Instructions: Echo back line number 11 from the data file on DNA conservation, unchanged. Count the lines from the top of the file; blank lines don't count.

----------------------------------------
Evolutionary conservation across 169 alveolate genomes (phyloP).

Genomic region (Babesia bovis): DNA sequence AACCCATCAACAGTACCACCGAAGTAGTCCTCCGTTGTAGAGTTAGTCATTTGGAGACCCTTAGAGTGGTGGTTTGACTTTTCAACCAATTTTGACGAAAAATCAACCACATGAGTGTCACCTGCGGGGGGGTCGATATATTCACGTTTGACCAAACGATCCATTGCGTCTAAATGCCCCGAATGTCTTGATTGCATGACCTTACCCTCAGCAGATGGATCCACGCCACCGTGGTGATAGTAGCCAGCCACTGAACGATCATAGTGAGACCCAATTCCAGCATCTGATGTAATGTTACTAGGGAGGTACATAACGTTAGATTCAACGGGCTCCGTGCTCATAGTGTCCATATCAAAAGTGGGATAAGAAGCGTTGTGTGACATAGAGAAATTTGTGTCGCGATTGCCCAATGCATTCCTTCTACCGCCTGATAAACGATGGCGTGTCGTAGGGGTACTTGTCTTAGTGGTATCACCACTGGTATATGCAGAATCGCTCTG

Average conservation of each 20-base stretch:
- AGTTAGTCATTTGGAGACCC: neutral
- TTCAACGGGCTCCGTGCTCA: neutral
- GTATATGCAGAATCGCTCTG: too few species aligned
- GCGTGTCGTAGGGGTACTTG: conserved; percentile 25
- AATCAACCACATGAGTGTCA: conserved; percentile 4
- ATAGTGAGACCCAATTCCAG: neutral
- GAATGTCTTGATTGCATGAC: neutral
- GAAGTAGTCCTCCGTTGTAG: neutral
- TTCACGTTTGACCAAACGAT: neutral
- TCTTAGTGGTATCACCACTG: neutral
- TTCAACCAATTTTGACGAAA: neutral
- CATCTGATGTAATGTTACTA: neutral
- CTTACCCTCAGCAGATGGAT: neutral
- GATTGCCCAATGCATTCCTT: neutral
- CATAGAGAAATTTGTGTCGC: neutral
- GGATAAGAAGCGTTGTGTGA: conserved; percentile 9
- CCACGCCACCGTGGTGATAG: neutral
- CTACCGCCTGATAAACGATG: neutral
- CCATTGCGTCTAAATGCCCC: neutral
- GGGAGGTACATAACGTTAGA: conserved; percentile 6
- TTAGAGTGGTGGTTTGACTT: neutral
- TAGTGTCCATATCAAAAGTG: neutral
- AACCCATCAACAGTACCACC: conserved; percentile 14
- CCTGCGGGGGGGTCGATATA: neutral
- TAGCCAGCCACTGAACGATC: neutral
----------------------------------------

- GAAGTAGTCCTCCGTTGTAG: neutral